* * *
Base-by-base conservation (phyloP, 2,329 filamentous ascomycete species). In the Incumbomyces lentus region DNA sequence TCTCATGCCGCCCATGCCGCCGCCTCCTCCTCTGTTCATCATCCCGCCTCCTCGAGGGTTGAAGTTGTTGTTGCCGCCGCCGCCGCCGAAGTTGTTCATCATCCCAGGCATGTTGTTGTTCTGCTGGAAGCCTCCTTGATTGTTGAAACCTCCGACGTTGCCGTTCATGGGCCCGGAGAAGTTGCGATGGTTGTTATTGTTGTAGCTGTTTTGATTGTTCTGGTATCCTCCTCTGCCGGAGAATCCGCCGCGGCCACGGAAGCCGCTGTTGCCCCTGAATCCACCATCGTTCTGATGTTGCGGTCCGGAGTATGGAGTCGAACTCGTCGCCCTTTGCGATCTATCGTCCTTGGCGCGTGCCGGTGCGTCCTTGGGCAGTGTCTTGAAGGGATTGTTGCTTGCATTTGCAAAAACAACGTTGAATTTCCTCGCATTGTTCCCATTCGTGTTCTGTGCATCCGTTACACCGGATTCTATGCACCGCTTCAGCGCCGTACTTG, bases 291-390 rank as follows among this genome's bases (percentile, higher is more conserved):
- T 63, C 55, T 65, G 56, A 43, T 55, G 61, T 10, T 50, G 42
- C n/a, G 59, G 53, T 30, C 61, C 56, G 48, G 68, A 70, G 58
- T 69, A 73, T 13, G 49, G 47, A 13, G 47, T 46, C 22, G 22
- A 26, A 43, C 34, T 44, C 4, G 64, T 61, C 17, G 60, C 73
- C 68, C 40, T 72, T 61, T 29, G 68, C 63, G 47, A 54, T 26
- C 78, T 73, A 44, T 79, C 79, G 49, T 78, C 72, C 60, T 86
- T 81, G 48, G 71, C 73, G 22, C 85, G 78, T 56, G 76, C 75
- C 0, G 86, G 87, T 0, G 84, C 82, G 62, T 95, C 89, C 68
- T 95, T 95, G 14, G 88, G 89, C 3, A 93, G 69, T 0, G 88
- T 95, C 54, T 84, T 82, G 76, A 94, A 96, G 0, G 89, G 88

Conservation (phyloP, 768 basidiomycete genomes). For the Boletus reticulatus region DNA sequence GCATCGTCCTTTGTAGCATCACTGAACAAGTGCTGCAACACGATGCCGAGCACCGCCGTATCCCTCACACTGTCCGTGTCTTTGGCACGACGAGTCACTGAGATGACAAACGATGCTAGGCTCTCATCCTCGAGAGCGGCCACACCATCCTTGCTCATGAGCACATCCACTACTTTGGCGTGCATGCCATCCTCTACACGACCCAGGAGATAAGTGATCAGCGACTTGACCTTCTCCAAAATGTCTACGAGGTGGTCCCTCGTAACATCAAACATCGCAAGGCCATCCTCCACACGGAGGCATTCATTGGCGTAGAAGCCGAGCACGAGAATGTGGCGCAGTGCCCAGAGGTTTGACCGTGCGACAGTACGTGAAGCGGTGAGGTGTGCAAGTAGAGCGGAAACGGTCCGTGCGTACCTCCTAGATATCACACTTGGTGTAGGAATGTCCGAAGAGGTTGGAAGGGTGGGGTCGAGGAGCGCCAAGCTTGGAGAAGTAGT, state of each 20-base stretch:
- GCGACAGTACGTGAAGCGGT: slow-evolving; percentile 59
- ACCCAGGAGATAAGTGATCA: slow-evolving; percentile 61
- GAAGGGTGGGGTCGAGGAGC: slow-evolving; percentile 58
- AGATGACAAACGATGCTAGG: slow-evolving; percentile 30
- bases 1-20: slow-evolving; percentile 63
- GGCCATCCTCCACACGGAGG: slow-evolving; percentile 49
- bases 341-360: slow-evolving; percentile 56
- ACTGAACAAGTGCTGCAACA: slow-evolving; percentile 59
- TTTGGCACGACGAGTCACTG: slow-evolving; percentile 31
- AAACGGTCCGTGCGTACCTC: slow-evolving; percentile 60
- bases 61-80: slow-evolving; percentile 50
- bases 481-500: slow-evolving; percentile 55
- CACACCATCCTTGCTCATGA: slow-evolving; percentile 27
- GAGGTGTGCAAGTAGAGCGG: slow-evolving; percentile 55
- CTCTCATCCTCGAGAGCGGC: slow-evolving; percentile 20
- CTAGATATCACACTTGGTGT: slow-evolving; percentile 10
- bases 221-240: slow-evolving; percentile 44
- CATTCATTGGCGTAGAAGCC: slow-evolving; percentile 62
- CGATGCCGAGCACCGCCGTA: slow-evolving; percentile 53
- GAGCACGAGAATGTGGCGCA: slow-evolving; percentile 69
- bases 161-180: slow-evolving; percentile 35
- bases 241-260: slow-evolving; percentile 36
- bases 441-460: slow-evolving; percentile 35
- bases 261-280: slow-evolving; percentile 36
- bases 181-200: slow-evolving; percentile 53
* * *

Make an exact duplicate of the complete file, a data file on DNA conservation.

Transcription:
Base-by-base conservation (phyloP, 2,329 filamentous ascomycete species). In the Incumbomyces lentus region DNA sequence TCTCATGCCGCCCATGCCGCCGCCTCCTCCTCTGTTCATCATCCCGCCTCCTCGAGGGTTGAAGTTGTTGTTGCCGCCGCCGCCGCCGAAGTTGTTCATCATCCCAGGCATGTTGTTGTTCTGCTGGAAGCCTCCTTGATTGTTGAAACCTCCGACGTTGCCGTTCATGGGCCCGGAGAAGTTGCGATGGTTGTTATTGTTGTAGCTGTTTTGATTGTTCTGGTATCCTCCTCTGCCGGAGAATCCGCCGCGGCCACGGAAGCCGCTGTTGCCCCTGAATCCACCATCGTTCTGATGTTGCGGTCCGGAGTATGGAGTCGAACTCGTCGCCCTTTGCGATCTATCGTCCTTGGCGCGTGCCGGTGCGTCCTTGGGCAGTGTCTTGAAGGGATTGTTGCTTGCATTTGCAAAAACAACGTTGAATTTCCTCGCATTGTTCCCATTCGTGTTCTGTGCATCCGTTACACCGGATTCTATGCACCGCTTCAGCGCCGTACTTG, bases 291-390 rank as follows among this genome's bases (percentile, higher is more conserved):
- T 63, C 55, T 65, G 56, A 43, T 55, G 61, T 10, T 50, G 42
- C n/a, G 59, G 53, T 30, C 61, C 56, G 48, G 68, A 70, G 58
- T 69, A 73, T 13, G 49, G 47, A 13, G 47, T 46, C 22, G 22
- A 26, A 43, C 34, T 44, C 4, G 64, T 61, C 17, G 60, C 73
- C 68, C 40, T 72, T 61, T 29, G 68, C 63, G 47, A 54, T 26
- C 78, T 73, A 44, T 79, C 79, G 49, T 78, C 72, C 60, T 86
- T 81, G 48, G 71, C 73, G 22, C 85, G 78, T 56, G 76, C 75
- C 0, G 86, G 87, T 0, G 84, C 82, G 62, T 95, C 89, C 68
- T 95, T 95, G 14, G 88, G 89, C 3, A 93, G 69, T 0, G 88
- T 95, C 54, T 84, T 82, G 76, A 94, A 96, G 0, G 89, G 88

Conservation (phyloP, 768 basidiomycete genomes). For the Boletus reticulatus region DNA sequence GCATCGTCCTTTGTAGCATCACTGAACAAGTGCTGCAACACGATGCCGAGCACCGCCGTATCCCTCACACTGTCCGTGTCTTTGGCACGACGAGTCACTGAGATGACAAACGATGCTAGGCTCTCATCCTCGAGAGCGGCCACACCATCCTTGCTCATGAGCACATCCACTACTTTGGCGTGCATGCCATCCTCTACACGACCCAGGAGATAAGTGATCAGCGACTTGACCTTCTCCAAAATGTCTACGAGGTGGTCCCTCGTAACATCAAACATCGCAAGGCCATCCTCCACACGGAGGCATTCATTGGCGTAGAAGCCGAGCACGAGAATGTGGCGCAGTGCCCAGAGGTTTGACCGTGCGACAGTACGTGAAGCGGTGAGGTGTGCAAGTAGAGCGGAAACGGTCCGTGCGTACCTCCTAGATATCACACTTGGTGTAGGAATGTCCGAAGAGGTTGGAAGGGTGGGGTCGAGGAGCGCCAAGCTTGGAGAAGTAGT, state of each 20-base stretch:
- GCGACAGTACGTGAAGCGGT: slow-evolving; percentile 59
- ACCCAGGAGATAAGTGATCA: slow-evolving; percentile 61
- GAAGGGTGGGGTCGAGGAGC: slow-evolving; percentile 58
- AGATGACAAACGATGCTAGG: slow-evolving; percentile 30
- bases 1-20: slow-evolving; percentile 63
- GGCCATCCTCCACACGGAGG: slow-evolving; percentile 49
- bases 341-360: slow-evolving; percentile 56
- ACTGAACAAGTGCTGCAACA: slow-evolving; percentile 59
- TTTGGCACGACGAGTCACTG: slow-evolving; percentile 31
- AAACGGTCCGTGCGTACCTC: slow-evolving; percentile 60
- bases 61-80: slow-evolving; percentile 50
- bases 481-500: slow-evolving; percentile 55
- CACACCATCCTTGCTCATGA: slow-evolving; percentile 27
- GAGGTGTGCAAGTAGAGCGG: slow-evolving; percentile 55
- CTCTCATCCTCGAGAGCGGC: slow-evolving; percentile 20
- CTAGATATCACACTTGGTGT: slow-evolving; percentile 10
- bases 221-240: slow-evolving; percentile 44
- CATTCATTGGCGTAGAAGCC: slow-evolving; percentile 62
- CGATGCCGAGCACCGCCGTA: slow-evolving; percentile 53
- GAGCACGAGAATGTGGCGCA: slow-evolving; percentile 69
- bases 161-180: slow-evolving; percentile 35
- bases 241-260: slow-evolving; percentile 36
- bases 441-460: slow-evolving; percentile 35
- bases 261-280: slow-evolving; percentile 36
- bases 181-200: slow-evolving; percentile 53